Second, we need to realize we can use a normal approximation of the binomial since  and , which are both larger than 5.

With that said, we can calculate a -score and its -value, keeping in mind that our mean will be  and our standard deviation will be , which is about .

### Example Question #1 : Random Variables

Suppose you are throwing three darts and you have a one third chance of hitting the bull's eye. Each throw is independent of one another. What is the chance of hitting the bull's eye at least once?

Explanation:

To calculate Prob(at least one bull's eye), we can instead compute one minus the complementary probability, P(no bull's eye).

So we have P(at least one bull's eye)=1-P(no bull's eye).

The chance of getting no bull's eyes is .

This means the probability of getting at least one bull's eye is

### Example Question #2 : Random Variables

A particle travels left with probability one sixth and right with probability five sixths. Each movement is independent of the others. What is the chance that after three movements, the particle ends up one unit to the right?

Explanation:

The movements that this particle can make include: RRL, RLR, LRR.

The chance of getting RRL is . This is also the chance of getting any of those movements.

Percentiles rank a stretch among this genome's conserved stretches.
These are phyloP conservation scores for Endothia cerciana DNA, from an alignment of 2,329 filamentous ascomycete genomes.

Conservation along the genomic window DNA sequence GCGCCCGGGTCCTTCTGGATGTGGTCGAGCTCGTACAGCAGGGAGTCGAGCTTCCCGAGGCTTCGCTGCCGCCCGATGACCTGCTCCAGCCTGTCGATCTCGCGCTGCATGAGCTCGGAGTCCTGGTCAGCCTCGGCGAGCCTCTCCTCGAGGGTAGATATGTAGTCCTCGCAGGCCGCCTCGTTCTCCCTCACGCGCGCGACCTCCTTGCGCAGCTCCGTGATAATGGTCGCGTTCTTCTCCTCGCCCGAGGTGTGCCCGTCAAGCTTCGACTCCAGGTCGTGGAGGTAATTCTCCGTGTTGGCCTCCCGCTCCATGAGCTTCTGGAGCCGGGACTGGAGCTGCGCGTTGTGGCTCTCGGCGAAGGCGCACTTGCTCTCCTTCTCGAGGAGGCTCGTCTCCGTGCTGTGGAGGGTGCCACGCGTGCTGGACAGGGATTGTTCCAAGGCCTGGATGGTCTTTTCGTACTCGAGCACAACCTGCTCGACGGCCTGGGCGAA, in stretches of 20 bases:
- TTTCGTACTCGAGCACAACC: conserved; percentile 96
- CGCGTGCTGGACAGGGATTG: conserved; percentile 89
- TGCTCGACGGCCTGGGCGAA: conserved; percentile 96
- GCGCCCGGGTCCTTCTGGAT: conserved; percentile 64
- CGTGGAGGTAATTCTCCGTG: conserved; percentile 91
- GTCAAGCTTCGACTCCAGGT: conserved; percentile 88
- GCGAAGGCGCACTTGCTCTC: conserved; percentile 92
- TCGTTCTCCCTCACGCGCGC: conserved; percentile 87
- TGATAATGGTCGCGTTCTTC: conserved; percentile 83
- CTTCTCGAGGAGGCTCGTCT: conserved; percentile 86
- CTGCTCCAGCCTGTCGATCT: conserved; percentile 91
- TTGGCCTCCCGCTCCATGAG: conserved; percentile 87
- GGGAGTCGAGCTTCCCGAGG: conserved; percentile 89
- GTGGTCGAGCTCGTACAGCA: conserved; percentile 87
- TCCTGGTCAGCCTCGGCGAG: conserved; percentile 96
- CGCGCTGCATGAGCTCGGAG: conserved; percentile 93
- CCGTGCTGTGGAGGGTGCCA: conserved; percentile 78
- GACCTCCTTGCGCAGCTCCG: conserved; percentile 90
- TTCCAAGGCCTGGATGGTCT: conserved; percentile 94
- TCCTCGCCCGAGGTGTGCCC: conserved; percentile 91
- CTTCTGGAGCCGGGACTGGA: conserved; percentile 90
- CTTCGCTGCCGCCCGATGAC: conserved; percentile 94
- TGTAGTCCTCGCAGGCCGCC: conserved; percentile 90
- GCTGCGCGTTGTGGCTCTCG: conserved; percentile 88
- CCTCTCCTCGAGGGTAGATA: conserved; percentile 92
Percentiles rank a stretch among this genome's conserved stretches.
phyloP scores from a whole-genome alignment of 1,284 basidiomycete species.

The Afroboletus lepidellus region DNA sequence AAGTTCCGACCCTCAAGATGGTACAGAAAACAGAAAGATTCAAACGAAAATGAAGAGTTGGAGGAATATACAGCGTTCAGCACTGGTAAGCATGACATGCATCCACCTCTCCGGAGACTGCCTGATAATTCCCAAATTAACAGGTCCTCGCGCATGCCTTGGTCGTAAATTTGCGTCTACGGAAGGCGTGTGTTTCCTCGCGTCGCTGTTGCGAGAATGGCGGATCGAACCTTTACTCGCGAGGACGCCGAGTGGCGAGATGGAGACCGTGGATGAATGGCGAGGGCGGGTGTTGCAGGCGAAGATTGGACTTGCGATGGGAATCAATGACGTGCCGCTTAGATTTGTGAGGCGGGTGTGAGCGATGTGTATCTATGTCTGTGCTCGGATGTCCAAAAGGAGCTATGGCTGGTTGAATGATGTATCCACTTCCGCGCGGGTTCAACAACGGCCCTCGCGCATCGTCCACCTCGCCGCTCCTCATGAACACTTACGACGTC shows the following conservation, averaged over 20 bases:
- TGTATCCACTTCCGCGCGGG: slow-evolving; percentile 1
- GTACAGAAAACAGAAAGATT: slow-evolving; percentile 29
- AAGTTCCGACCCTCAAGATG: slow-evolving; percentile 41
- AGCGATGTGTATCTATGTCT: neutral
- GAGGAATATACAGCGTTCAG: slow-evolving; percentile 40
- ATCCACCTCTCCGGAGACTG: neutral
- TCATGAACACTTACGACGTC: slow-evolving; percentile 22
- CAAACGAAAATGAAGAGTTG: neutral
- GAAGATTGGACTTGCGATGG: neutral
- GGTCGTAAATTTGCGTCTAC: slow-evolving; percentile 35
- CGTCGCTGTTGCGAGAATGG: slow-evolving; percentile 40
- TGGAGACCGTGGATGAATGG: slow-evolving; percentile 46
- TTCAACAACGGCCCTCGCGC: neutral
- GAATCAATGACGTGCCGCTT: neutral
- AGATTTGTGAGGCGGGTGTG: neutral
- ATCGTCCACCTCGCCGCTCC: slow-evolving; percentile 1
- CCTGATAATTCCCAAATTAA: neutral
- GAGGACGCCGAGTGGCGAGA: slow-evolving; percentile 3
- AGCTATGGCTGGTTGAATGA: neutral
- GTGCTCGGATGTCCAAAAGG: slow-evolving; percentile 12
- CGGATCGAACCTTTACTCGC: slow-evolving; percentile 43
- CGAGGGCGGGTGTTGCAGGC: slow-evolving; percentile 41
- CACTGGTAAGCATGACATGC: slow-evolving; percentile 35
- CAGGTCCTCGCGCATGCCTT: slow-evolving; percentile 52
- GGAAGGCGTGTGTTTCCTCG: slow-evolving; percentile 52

To get the total probability, we can add up the individual probabilities since the events are all mutually exclusive.

Thus, we get the following as the solution.

### Example Question #4 : How To Find Probability Distributions For Discrete Random Variables

If you flip a biased coin, which has a  chance of being heads and  of being tails, until you get a head, what is the chance that it takes five flips until you get a head?

Explanation:

To calculate this probability, we need to calculate the chance of getting 4 tails and then a head.

Each tail has a prob. of  and a head is , so we multiply  to the power of 4 (because we need 4 tails) by  (for the single head).

So the probability is

.

### Example Question #1 : Random Variables

Which of the following would be considered a binomial experiment?

Predicting the probability that in a series of ten games of Rock, Paper, Scissors played with random strategy, one individual obtains six victories

Selecting four cards from a deck in an attempt to get all of the same face (e.g., all aces)